Recording macros in VIM
For recording a macro:
Type, in normal mode,
qfollowed by a letter to start recording.
Do whatever needs to be done; remove, add and transform text.
Type, again in normal mode,
qto stop recording.
As a reference, the letter typed after
q is the register where the macro is saved.
For applying a macro:
Type @ and the chosen register to apply the recording
Type @@ to apply the last recording
Type n @ @ or n@ and the chosen register to apply recording
As an example, consider the following text file
Hello World test a b c b c a tes a b rem c d no asd asd test test no test
It is possible to replace
rem with the following commands ( POSIX-like, PowerShell, or even cmd):
vi file qa /test<enter> de i rem <esc> q @a 3@@ ZZ
The commands are, literally:
vi file: open file with a vi-like editor
qa: initiate recording on register a
/test<enter>: find text "test"
de: delete until end of word
i: enter insertion mode
rem: write rem
<esc>: enter command mode
q: stop recording
@a: replay macro
3@@: replay macro other three times
ZZ: save and close
In this case, a global substitute is simpler, shorter, faster, less error-prone, and more robust:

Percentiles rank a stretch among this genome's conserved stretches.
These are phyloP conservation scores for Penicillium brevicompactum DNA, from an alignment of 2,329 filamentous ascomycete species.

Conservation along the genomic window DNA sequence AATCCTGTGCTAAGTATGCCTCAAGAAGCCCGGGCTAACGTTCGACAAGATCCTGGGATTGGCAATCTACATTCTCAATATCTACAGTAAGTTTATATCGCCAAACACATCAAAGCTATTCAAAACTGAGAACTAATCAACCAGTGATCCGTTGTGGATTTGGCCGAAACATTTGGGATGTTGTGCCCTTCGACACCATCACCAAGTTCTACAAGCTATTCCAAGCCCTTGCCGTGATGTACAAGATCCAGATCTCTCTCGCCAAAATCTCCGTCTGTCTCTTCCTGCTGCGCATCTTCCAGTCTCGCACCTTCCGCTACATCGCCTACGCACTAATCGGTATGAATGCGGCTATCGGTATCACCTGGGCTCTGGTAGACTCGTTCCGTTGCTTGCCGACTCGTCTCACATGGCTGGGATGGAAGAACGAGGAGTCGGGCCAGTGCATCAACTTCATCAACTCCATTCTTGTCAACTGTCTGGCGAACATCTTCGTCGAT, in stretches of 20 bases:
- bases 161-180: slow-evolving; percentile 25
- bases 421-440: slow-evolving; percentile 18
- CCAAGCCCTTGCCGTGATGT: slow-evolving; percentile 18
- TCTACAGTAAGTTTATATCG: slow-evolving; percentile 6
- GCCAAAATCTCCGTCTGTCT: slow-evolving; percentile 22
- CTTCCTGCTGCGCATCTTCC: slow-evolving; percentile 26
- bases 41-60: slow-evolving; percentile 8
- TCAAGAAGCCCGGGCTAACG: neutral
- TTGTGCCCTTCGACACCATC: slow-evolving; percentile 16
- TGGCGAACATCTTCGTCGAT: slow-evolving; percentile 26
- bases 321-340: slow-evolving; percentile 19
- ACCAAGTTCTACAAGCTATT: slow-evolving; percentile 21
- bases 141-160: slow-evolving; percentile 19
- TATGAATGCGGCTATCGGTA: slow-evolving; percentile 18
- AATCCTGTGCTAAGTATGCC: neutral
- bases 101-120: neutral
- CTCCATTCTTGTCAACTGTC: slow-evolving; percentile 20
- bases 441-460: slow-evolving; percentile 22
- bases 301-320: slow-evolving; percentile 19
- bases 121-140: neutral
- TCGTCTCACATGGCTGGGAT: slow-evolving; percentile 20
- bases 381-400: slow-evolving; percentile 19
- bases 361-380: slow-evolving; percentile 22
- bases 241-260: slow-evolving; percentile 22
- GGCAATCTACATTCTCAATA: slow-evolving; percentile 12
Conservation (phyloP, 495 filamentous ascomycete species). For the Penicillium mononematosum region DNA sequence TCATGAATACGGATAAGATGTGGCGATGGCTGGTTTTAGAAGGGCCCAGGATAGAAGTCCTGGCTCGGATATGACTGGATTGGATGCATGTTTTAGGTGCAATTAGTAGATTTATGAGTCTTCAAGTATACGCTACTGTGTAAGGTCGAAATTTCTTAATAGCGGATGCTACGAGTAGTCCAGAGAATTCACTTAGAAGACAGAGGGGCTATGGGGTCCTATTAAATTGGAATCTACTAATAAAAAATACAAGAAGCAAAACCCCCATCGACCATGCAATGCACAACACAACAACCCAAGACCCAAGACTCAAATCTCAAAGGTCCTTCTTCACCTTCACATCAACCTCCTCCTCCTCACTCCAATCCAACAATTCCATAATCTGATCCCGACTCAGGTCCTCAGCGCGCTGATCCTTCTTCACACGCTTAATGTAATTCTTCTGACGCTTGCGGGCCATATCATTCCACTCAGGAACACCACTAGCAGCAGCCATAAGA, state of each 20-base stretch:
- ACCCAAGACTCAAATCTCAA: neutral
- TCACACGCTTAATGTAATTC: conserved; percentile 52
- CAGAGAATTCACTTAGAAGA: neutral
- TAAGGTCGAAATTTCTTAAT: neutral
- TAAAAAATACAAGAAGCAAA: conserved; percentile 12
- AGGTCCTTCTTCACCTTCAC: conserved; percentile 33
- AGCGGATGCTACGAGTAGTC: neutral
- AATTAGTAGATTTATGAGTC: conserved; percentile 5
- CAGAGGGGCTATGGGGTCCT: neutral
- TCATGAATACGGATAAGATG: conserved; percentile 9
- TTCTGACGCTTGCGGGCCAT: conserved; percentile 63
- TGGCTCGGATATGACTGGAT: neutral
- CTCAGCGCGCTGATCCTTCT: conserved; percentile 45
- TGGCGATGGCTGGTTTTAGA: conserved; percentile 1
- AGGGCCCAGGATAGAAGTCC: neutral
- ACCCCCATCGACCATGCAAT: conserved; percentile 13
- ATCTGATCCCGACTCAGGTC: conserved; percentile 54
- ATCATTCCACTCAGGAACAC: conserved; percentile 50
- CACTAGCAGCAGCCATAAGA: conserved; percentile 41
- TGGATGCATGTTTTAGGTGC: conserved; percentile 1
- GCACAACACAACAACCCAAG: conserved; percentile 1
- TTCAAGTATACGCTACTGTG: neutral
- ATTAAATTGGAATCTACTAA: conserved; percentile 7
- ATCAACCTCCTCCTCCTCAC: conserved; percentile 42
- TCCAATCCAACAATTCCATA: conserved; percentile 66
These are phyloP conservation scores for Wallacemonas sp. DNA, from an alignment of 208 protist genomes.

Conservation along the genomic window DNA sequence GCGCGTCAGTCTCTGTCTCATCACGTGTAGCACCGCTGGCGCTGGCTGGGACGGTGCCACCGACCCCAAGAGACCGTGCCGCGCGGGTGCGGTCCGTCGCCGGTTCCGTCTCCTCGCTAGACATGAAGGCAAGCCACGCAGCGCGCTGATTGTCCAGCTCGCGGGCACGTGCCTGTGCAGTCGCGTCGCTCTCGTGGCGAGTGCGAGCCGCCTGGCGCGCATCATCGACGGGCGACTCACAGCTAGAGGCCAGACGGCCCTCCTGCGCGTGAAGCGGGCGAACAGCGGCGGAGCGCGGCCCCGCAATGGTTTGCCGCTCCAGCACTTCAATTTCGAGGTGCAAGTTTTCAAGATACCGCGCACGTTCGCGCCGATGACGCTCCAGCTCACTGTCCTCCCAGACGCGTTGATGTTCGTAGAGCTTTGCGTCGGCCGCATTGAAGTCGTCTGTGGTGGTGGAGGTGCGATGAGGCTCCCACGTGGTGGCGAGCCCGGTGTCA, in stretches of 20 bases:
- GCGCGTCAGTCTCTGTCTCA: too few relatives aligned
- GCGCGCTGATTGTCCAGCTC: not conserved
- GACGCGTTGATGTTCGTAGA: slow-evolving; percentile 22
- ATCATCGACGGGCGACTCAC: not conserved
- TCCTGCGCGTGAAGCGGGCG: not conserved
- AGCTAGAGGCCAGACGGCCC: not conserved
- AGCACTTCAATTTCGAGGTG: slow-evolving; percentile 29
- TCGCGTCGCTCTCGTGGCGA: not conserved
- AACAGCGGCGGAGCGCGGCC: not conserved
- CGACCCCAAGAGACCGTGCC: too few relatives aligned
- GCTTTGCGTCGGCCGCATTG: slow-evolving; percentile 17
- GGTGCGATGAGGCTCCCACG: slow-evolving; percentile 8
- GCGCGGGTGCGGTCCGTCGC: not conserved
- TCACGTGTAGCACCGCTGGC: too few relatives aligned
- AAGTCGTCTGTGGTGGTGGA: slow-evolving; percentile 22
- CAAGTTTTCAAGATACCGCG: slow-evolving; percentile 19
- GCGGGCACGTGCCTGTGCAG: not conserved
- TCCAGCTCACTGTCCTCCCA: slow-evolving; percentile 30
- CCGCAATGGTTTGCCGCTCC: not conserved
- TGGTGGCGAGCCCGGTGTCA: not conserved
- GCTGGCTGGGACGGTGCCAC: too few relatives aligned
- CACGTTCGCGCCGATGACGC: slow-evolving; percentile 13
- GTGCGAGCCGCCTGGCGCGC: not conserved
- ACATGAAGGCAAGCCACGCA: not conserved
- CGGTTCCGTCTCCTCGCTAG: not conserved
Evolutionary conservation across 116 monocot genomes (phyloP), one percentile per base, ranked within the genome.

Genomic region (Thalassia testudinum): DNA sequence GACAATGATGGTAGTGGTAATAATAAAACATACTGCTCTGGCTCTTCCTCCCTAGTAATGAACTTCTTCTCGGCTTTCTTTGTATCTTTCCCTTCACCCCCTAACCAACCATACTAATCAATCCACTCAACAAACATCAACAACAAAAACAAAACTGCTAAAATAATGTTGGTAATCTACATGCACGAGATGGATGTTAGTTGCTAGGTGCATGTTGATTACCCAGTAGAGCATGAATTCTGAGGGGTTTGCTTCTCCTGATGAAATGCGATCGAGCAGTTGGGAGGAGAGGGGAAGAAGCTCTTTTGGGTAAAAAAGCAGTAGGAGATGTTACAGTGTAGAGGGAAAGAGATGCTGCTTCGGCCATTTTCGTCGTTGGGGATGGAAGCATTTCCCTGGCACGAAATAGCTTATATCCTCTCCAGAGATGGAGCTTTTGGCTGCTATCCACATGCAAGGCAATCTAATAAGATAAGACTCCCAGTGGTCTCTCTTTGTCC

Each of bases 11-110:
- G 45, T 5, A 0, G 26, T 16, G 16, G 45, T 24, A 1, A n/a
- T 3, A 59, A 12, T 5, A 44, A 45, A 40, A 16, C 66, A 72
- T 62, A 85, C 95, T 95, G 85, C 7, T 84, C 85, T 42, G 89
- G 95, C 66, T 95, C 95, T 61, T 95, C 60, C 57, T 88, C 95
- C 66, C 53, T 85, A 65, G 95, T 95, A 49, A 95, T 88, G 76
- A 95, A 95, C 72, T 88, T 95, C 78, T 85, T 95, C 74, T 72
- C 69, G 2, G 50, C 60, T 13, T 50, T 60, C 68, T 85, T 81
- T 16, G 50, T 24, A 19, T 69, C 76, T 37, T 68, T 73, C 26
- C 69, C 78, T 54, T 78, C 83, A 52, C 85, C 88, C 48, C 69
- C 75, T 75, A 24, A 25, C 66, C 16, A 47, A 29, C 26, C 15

vi file :%s/rem/test/g ZZ
but that’s not the point. Macros can be used for codifying more complex actions, or simple actions until one discovers there is another, simpler way to do them.
view a macro
Just show the content of the register. Supposing the macro has been recorded in register
:reg to show all registers, or
Just like macros can be created on the fly, it is possible to edit them (also on the fly). This is particularly useful if the macro is complex enough and has a little error that repeating all the action from start would need more time than editing the existing one.
Supposing the macro has been recorded in register
:let @a='in normal mode (do not press enter!)
Press ctrl+r ctrl+r a to insert the current contents of register
Edit the text as required, for example from
Add a trailing
'to finish the command
persisting a macro
Neovim (and vim since version 8 AFAIK) stores all macros in its cache. Thus without any intervention, it is possible to close and reopen the editor and continue to use the created macro.
Like it is possible to edit a macro, it is also possible to store it in the configuration file, by writing
:let @a='my awesome macro'
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